Though adapting Paul G. Tremblay’s The Cabin at the End of the World, M. Night Shyamalan’s newest film takes a different approach. Knock at the Cabin is an exercise in specified tension and single-setting thrills. It zips and zooms, looking as gorgeous as anything in the director’s filmography, even featuring one of the best performances he’s pulled out of an actor with Dave Bautista doing some tremendous work. Yet the emotional connection fades as terror grows, a fun time at the movies not being able to overcome a severe lack of attachment to characters who must die in order for everyone else to survive. 

Knock at the Cabin begins with Leonard (Bautista) approaching Wen (Kristen Cui, in a solid child performance) to catch grasshoppers with her. He talks in coded language, and once she’s sufficiently worried, the young girl runs back inside to her two dads, Eric and Andrew, played by a subdued Jonathan Groff and an outbursting Ben Aldridge, respectively. The former breathes in subtlety, the latter becomes almost a caricature of anger by the thriller’s end. Aldridge is over-the-top and his emotions become cartoonish, even if they’re rooted in a heavy reality for many queer parents. 

Leonard visits the family, along with his associates Sabrina (Nikki Amuka-Bird), Adriane (Abby Quinn), and Redmond (Rupert Grint), all of whom believe the world is about to end. The dads and Wen must decide to sacrifice one of the three of them to save the incoming apocalypse, and the story races onward. Shyamalan throws in flashbacks to show moments of joy and difficulty in Eric and Andrew’s relationship, including the lengths they go in order to feel accepted. These flashbacks put a pause on the story at hand, losing necessary momentum as the director tries to build towards finality. As character background, Shyamalan understands the otherness that they feel in their daily lives, including the choices they make to circumvent those that don’t welcome them. They have the same right to be happy, in love, and raising a child as anyone else.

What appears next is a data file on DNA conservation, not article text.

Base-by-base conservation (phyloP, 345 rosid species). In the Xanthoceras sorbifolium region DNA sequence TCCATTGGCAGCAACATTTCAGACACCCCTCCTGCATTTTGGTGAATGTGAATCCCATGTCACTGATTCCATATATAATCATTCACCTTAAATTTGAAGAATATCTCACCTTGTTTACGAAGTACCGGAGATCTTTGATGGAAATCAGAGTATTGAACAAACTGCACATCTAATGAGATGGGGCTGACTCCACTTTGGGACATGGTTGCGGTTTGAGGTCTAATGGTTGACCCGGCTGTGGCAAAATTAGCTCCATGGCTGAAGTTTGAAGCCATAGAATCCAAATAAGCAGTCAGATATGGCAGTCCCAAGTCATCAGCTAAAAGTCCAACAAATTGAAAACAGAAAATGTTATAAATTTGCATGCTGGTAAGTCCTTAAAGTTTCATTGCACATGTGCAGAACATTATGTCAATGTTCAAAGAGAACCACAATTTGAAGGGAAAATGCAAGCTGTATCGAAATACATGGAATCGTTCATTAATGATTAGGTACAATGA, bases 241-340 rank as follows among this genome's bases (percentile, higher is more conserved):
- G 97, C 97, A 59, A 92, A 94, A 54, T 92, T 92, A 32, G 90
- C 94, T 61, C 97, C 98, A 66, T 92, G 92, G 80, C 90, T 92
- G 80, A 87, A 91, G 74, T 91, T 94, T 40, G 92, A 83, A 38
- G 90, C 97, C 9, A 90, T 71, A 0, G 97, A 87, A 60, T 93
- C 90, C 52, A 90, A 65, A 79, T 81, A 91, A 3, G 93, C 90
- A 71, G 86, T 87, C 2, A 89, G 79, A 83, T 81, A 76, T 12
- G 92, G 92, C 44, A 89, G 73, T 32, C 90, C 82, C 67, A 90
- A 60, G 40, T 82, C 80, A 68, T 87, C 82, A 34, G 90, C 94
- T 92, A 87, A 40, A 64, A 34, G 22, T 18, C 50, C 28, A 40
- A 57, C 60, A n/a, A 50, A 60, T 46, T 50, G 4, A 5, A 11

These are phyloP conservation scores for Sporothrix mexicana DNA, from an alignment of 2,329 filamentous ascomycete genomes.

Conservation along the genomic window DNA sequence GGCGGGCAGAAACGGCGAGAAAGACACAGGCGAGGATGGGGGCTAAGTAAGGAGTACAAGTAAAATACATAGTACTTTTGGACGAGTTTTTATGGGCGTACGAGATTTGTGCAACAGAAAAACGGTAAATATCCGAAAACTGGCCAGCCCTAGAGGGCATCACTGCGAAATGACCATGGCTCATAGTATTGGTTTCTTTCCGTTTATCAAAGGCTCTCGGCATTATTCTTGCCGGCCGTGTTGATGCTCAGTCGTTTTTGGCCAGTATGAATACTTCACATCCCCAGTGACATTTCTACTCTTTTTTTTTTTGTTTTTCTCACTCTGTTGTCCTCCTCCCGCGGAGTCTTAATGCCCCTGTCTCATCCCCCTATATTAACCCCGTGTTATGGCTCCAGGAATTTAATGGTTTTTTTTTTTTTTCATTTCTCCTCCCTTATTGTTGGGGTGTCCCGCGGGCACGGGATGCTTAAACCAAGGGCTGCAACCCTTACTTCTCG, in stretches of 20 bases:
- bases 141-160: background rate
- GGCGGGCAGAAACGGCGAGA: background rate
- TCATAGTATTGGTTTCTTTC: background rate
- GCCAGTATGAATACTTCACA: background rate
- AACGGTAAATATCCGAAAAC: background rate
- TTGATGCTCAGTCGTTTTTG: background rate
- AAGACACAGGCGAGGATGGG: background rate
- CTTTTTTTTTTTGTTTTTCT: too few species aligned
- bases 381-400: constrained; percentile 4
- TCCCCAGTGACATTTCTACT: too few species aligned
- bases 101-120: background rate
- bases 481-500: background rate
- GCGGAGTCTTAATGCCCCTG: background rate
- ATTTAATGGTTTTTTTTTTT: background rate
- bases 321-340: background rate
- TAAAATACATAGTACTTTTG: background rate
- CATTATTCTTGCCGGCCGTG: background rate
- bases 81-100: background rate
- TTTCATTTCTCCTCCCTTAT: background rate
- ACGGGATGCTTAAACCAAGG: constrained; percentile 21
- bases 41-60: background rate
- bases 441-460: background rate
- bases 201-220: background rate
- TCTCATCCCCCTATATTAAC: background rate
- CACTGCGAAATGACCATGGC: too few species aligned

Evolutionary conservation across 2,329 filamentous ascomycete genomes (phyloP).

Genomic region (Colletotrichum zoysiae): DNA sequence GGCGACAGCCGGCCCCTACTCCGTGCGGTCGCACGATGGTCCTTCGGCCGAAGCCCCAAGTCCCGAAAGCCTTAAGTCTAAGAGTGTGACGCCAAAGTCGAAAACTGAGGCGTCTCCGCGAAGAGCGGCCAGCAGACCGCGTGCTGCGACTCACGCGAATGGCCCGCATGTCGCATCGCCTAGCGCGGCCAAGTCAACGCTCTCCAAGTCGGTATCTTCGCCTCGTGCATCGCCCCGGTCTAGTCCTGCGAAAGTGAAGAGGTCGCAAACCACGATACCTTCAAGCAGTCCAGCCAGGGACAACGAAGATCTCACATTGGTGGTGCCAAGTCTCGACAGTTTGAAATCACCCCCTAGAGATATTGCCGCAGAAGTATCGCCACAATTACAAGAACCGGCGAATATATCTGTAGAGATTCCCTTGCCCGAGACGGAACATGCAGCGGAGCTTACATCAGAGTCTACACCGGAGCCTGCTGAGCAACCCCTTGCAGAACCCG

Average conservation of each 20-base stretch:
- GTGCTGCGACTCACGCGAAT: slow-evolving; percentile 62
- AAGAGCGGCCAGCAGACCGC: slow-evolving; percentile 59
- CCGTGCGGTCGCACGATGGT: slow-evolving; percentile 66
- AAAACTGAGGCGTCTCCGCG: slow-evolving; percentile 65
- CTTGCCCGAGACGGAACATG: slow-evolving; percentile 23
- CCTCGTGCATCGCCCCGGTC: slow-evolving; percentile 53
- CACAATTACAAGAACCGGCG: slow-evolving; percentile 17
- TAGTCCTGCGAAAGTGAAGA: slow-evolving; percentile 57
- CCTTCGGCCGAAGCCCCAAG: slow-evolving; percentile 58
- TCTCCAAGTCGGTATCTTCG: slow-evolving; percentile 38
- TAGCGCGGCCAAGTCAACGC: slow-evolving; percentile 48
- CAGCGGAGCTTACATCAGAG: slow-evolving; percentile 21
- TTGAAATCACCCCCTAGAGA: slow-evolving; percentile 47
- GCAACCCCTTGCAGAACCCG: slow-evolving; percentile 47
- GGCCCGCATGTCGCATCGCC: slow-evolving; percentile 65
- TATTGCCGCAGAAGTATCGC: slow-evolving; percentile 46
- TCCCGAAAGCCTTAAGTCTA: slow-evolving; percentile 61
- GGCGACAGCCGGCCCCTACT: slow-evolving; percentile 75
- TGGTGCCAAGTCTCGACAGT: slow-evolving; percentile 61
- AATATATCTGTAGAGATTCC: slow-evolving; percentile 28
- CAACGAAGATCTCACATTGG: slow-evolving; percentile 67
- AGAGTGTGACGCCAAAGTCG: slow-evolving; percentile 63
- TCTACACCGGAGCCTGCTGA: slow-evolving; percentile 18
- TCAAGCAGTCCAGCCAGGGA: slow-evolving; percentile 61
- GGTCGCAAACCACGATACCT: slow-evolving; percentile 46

Shot by Robert Eggers regular Jarin Blaschke, Knock features some of Shyamalan’s most inspired camera choices, and the landscape always seems to be shifting inside this quite small cabin. There’s a reason for the camera to pan and rotate. It continues this sense of dread that Shyamalan is cultivating, pushing the film’s horror elements. Using constant close-ups, Blaschke’s cinematography is invasive and private, well-suited for Shyamalan’s direction. He remains endlessly inventive over 25 years after his first feature and–for what it’s worth–the director’s cameo is also his best in years.

Bautista leads the cast with a gentle gravitas. There’s an understanding he can be violent if he wishes, and every time he chooses patience it works wonders. He speaks slowly, assuredly, and with great understanding. The wrestler-turned-actor is this film’s strongest asset, his emotion seeping into every line reading as the death toll rises around him. It’s a great audition for Bautista to receive more dramatic opportunities to showcase his talent beyond physicality.

Yet, once again, Shyamalan’s script fails him. He knows his standing as the master of twists, and he does so again here, subverting the audience’s expectation into an extra layer of thrills. But his characters aren’t realized–they are solely focused on advancing the plot, something Shyamalan has struggled avoiding in his last few films. If he gets credit for understanding his reputation and using that to great effect, Knock at the Cabin still registers as hollow. Its politics, well-meaning as they may be, aren’t completely investigated. More than just misunderstood, his characters are underwritten and underserved. Thus the expected emotion never arrives. The gut punch never comes, even as music swells. All of this fear fizzles; message, story, and figures become transient. It starts with so much promise, only to end as a letdown–like waiting for the end of the world only for the storm to pass. 

Knock at the Cabin will be released on February 3.

Grade: C

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